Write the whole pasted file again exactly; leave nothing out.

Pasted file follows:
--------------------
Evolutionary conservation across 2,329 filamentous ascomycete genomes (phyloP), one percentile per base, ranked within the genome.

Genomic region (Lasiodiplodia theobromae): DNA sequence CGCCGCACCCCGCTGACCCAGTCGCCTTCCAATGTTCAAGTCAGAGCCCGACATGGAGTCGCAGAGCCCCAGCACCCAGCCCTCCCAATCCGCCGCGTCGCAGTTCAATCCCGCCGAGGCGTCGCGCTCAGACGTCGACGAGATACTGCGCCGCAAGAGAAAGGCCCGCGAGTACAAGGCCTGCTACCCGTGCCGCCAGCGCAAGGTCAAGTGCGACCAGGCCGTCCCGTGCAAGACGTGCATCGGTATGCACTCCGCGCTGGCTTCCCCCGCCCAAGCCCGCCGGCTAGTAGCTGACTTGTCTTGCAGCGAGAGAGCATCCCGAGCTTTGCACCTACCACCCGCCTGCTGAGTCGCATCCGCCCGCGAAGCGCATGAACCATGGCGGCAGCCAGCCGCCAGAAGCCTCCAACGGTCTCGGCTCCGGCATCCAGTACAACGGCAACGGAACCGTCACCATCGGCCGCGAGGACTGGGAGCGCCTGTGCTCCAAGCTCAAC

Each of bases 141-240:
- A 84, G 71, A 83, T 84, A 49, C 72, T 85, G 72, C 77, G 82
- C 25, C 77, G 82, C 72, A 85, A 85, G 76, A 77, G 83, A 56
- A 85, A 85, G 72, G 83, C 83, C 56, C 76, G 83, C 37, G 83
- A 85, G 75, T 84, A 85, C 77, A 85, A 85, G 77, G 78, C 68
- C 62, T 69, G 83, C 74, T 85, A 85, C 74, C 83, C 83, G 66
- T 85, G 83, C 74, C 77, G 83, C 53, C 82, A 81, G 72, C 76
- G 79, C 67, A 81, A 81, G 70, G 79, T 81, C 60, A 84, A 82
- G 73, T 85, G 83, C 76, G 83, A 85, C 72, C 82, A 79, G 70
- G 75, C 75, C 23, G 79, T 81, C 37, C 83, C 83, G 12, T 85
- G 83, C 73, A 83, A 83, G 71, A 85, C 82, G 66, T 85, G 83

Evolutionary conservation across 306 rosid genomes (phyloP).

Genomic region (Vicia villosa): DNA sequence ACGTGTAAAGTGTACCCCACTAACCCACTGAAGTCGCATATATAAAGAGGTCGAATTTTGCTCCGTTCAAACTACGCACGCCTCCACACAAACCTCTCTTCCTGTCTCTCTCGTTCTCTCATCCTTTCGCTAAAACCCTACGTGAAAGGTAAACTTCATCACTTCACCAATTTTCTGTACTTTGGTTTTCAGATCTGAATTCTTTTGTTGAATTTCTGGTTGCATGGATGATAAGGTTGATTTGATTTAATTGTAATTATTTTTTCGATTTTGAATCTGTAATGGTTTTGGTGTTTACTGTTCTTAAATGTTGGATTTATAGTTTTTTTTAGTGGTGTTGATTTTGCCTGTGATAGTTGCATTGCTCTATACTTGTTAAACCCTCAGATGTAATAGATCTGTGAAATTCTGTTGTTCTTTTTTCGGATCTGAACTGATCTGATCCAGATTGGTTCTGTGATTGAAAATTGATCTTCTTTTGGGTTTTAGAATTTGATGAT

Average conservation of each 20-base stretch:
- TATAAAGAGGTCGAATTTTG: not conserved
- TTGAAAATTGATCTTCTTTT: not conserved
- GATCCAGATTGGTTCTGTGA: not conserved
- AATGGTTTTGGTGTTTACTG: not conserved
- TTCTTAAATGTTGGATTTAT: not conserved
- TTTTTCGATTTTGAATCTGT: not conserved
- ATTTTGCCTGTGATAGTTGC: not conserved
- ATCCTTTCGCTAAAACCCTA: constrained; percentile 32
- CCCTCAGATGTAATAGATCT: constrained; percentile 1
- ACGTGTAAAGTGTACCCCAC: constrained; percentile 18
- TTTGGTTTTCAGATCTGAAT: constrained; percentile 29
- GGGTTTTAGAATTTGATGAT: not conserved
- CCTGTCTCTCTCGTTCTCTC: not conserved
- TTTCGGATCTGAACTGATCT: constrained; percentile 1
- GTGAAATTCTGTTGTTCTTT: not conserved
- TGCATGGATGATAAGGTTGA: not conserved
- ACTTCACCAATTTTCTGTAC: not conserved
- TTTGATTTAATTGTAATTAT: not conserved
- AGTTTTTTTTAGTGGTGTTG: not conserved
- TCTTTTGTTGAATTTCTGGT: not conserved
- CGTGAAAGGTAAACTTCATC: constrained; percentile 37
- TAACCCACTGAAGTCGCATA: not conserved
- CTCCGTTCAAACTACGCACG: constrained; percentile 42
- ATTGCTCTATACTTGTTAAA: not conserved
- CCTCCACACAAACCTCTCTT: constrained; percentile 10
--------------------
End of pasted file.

Evolutionary conservation across 2,329 filamentous ascomycete genomes (phyloP), one percentile per base, ranked within the genome.

Genomic region (Lasiodiplodia theobromae): DNA sequence CGCCGCACCCCGCTGACCCAGTCGCCTTCCAATGTTCAAGTCAGAGCCCGACATGGAGTCGCAGAGCCCCAGCACCCAGCCCTCCCAATCCGCCGCGTCGCAGTTCAATCCCGCCGAGGCGTCGCGCTCAGACGTCGACGAGATACTGCGCCGCAAGAGAAAGGCCCGCGAGTACAAGGCCTGCTACCCGTGCCGCCAGCGCAAGGTCAAGTGCGACCAGGCCGTCCCGTGCAAGACGTGCATCGGTATGCACTCCGCGCTGGCTTCCCCCGCCCAAGCCCGCCGGCTAGTAGCTGACTTGTCTTGCAGCGAGAGAGCATCCCGAGCTTTGCACCTACCACCCGCCTGCTGAGTCGCATCCGCCCGCGAAGCGCATGAACCATGGCGGCAGCCAGCCGCCAGAAGCCTCCAACGGTCTCGGCTCCGGCATCCAGTACAACGGCAACGGAACCGTCACCATCGGCCGCGAGGACTGGGAGCGCCTGTGCTCCAAGCTCAAC

Each of bases 141-240:
- A 84, G 71, A 83, T 84, A 49, C 72, T 85, G 72, C 77, G 82
- C 25, C 77, G 82, C 72, A 85, A 85, G 76, A 77, G 83, A 56
- A 85, A 85, G 72, G 83, C 83, C 56, C 76, G 83, C 37, G 83
- A 85, G 75, T 84, A 85, C 77, A 85, A 85, G 77, G 78, C 68
- C 62, T 69, G 83, C 74, T 85, A 85, C 74, C 83, C 83, G 66
- T 85, G 83, C 74, C 77, G 83, C 53, C 82, A 81, G 72, C 76
- G 79, C 67, A 81, A 81, G 70, G 79, T 81, C 60, A 84, A 82
- G 73, T 85, G 83, C 76, G 83, A 85, C 72, C 82, A 79, G 70
- G 75, C 75, C 23, G 79, T 81, C 37, C 83, C 83, G 12, T 85
- G 83, C 73, A 83, A 83, G 71, A 85, C 82, G 66, T 85, G 83

Evolutionary conservation across 306 rosid genomes (phyloP).

Genomic region (Vicia villosa): DNA sequence ACGTGTAAAGTGTACCCCACTAACCCACTGAAGTCGCATATATAAAGAGGTCGAATTTTGCTCCGTTCAAACTACGCACGCCTCCACACAAACCTCTCTTCCTGTCTCTCTCGTTCTCTCATCCTTTCGCTAAAACCCTACGTGAAAGGTAAACTTCATCACTTCACCAATTTTCTGTACTTTGGTTTTCAGATCTGAATTCTTTTGTTGAATTTCTGGTTGCATGGATGATAAGGTTGATTTGATTTAATTGTAATTATTTTTTCGATTTTGAATCTGTAATGGTTTTGGTGTTTACTGTTCTTAAATGTTGGATTTATAGTTTTTTTTAGTGGTGTTGATTTTGCCTGTGATAGTTGCATTGCTCTATACTTGTTAAACCCTCAGATGTAATAGATCTGTGAAATTCTGTTGTTCTTTTTTCGGATCTGAACTGATCTGATCCAGATTGGTTCTGTGATTGAAAATTGATCTTCTTTTGGGTTTTAGAATTTGATGAT

Average conservation of each 20-base stretch:
- TATAAAGAGGTCGAATTTTG: not conserved
- TTGAAAATTGATCTTCTTTT: not conserved
- GATCCAGATTGGTTCTGTGA: not conserved
- AATGGTTTTGGTGTTTACTG: not conserved
- TTCTTAAATGTTGGATTTAT: not conserved
- TTTTTCGATTTTGAATCTGT: not conserved
- ATTTTGCCTGTGATAGTTGC: not conserved
- ATCCTTTCGCTAAAACCCTA: constrained; percentile 32
- CCCTCAGATGTAATAGATCT: constrained; percentile 1
- ACGTGTAAAGTGTACCCCAC: constrained; percentile 18
- TTTGGTTTTCAGATCTGAAT: constrained; percentile 29
- GGGTTTTAGAATTTGATGAT: not conserved
- CCTGTCTCTCTCGTTCTCTC: not conserved
- TTTCGGATCTGAACTGATCT: constrained; percentile 1
- GTGAAATTCTGTTGTTCTTT: not conserved
- TGCATGGATGATAAGGTTGA: not conserved
- ACTTCACCAATTTTCTGTAC: not conserved
- TTTGATTTAATTGTAATTAT: not conserved
- AGTTTTTTTTAGTGGTGTTG: not conserved
- TCTTTTGTTGAATTTCTGGT: not conserved
- CGTGAAAGGTAAACTTCATC: constrained; percentile 37
- TAACCCACTGAAGTCGCATA: not conserved
- CTCCGTTCAAACTACGCACG: constrained; percentile 42
- ATTGCTCTATACTTGTTAAA: not conserved
- CCTCCACACAAACCTCTCTT: constrained; percentile 10